What was once automatic: The NFL’s failure to make extra points
Two years ago, the NFL extra point try was a joke—hands down the most boring play in the game. Kickers were making 99.3% of their extra point attempts in 2014. But that all changed when the league’s Competition Committee presented a new extra point design.
Before, the ball was placed at the 2 yard-line after a touchdown, making the extra point try equivalent to a 20-yard field goal. Under the new rule, the ball would be placed at the 15 yard-line, making the kick equivalent to a 33-yard field goal. The owners voted on the new rule, and it passed 30-2 prior to the 2015 season.
In that first year, the success rate of PATs dropped to 94.2%, making the play slightly more competitive and less automatic. Then, in week 11 of the 2016 season, NFL kickers missed 12 extra point kicks, a new NFL-record. I think it’s fair to say that what used to be an automatic—even ceremonial play has suddenly become competitive and game altering.
“We all have a tendency to let our guard down with our routines.”
With so many more missed extra points, teams have been forced to compensate by attempting 2-point conversions, which has a much lower chance of success. In 2014—before the rule change—teams “went for two” 59 times, converting 47.46% of them (according to sportingcharts.com). Once the rule change went into effect in 2015, that number jumped to 94 attempts, but the success rate held at 47.87%.
When we reflect on our lives, we often focus on the extraordinary moments: the exhilaration of our successes and the depression of our failures. Your eighth birthday, prom, your college graduation, a job interview, a first date, your wedding, the birth of your first child. These are all mountaintop experiences. The fact is, those moments probably only account for 1% of our time. The other 99% of the time we’re doing mundane, ordinary… automatic things.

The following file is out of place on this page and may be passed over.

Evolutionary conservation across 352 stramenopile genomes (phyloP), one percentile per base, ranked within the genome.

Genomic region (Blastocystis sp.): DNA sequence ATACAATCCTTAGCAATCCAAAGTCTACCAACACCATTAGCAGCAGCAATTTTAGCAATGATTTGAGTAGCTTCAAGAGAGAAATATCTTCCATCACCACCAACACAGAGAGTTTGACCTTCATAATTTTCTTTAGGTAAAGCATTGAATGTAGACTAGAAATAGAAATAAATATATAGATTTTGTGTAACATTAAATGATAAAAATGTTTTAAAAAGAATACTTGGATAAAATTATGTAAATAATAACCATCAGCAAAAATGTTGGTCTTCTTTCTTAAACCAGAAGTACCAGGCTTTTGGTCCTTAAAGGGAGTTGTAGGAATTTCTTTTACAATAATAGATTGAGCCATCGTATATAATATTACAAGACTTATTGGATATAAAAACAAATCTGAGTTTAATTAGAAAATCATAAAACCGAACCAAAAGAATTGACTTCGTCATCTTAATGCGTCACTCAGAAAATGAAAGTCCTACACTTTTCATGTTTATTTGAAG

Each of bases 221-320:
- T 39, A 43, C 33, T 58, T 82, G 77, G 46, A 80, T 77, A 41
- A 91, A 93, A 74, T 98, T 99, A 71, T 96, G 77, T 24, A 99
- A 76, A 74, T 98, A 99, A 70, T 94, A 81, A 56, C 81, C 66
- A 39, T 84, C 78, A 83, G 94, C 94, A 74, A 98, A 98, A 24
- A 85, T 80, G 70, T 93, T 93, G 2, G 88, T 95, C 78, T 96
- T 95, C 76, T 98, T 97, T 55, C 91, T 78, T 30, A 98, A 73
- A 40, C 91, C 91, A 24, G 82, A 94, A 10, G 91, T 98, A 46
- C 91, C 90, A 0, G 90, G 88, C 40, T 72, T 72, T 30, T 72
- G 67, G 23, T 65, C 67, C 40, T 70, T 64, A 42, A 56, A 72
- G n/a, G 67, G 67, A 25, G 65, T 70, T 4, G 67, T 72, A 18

Just like many NFL teams that are suddenly struggling in an area that was once automatic, we all have a tendency to let our guard down with our routines.
Here’s the truth. It’s easier to make an extra-point kick than to convert a two-point attempt. Similarly, it’s easier to stay disciplined in the “automatic” areas of life than to make up for a deficiency in those areas down the road. For example, it’s easier to eat healthy and workout regularly than to recover from a triple bypass surgery. It’s easier to pray for God’s wisdom in our relationships than to waste two years with the wrong person. It’s a lot less drama to let the eternal truths of God’s Word guide you on a daily basis than to allow the latest gossip to shape your moral boundaries. It’s easier to regularly invest in your marriage than to overcome infidelity.
So I challenge you: identify an “automatic” area in your life that you need to tighten up. Make a priority of it, and ask someone to keep you accountable to it. This is very important. If you don’t ask for accountability, it’s like you’re grading your own test paper.
Don’t put yourself and the people you love the most at a disadvantage down the road. Deal with your disciplines now, and make sure that your “automatics” stay automatic.